Discovering Visual Basic .NET

Interested in exploring Microsoft's exciting .NET technologies, but don't know where to begin? You're in the right spot. Maybe you've tinkered around with HTML and maybe some JavaScript. Regardless, you don't have to have a degree in computer science to jump in and begin learning. So, what are you waiting for?

In this article series, you'll discover the fundamental information you need to begin writing real programs in the most widely used programming language in the world: Visual Basic. In this article, specifically, I'll describe what you need to get going and how to get it. I'll also cover some basic concepts and terms that will lay the foundation for creating your own .NET programs. Finally, before you finish this first article in the series, you will have created and run your first .NET application.

You may have heard that you need special applications to write your own programs. Microsoft sells Visual Studio .NET, for example, to professional developers. Tools like this are called IDEs (Integrated Development Environments) and they provide a comfortable place for developers to write large applications, putting at their fingertips a load of tools for writing, testing, and fixing programs. Although these applications can be helpful to programmers who do this for a living, you don't need all that complexity (and cost!) when you are just getting started.

In fact, you don't have to buy anything. All you need is the .NET Framework, which you can download and install for free.

Getting the .NET Framework

The .NET Framework is the foundation of all .NET applications. You'll need two pieces:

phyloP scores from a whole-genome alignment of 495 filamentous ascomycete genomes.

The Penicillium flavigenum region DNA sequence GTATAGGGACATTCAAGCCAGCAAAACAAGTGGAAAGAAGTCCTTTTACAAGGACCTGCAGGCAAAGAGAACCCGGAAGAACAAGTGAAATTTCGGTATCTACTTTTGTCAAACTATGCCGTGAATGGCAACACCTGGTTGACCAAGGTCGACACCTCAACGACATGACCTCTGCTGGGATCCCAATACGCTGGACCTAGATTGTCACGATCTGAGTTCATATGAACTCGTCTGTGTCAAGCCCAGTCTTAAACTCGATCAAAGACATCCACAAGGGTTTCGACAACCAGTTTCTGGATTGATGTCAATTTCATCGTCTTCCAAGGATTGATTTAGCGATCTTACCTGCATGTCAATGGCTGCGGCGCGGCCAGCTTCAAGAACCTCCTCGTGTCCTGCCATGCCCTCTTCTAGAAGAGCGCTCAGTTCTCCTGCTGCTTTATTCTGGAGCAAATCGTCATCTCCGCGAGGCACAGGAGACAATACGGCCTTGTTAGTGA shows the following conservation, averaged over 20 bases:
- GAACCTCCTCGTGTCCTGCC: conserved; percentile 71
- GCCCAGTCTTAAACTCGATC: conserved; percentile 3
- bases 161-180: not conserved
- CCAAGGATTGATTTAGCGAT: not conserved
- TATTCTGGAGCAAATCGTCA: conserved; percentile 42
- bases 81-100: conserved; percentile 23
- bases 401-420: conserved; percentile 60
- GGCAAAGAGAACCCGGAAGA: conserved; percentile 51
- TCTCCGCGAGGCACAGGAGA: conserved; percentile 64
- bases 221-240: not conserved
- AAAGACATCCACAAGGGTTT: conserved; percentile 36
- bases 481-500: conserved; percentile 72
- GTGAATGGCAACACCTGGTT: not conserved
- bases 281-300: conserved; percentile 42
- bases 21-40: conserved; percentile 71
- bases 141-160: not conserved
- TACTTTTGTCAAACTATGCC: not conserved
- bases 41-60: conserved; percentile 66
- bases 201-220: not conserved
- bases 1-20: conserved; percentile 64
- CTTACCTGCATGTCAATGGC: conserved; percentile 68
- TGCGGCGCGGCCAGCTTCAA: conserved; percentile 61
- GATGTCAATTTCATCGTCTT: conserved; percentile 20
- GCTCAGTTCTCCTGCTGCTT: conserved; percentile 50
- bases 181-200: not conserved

• The Microsoft .NET Framework Redistributable Package—The essential foundation needed on any computer to run .NET applications.
  • The Microsoft .NET Framework Software Development Kit (SDK)—This is a set of tools, examples, and help files that help you write your own .NET applications.

To get the Redistributable Package, go to:

http://www.microsoft.com/downloads/details.aspx?familyid=262D25E3-F589-4842-8157-034D1E7CF3A3&displaylang=en

To get the SDK, go to:

http://www.microsoft.com/downloads/details.aspx?FamilyId=9B3A2CA6-3647-4070-9F41-A333C6B9181D&displaylang=en

The only catch is that you need a high-speed connection—the SDK is about 108MB! If you want to download it in pieces, there's a link along the right side of that page that will take you to another page where you can do that. There's also a link that allows you to order the framework on a CD, if you prefer.

Run the Redistributable Package install first. You'll have to accept Microsoft's End User License Agreement, but there are no other decisions to make. It should take a couple of minutes.

The SDK install is only slightly more complicated. You can choose what pieces you want to install: tools, samples, and/or documentation (see Figure 1).

Figure 1. Install options for the .NET Framework SDK.

After that, you can choose a destination folder. This install takes a bit longer.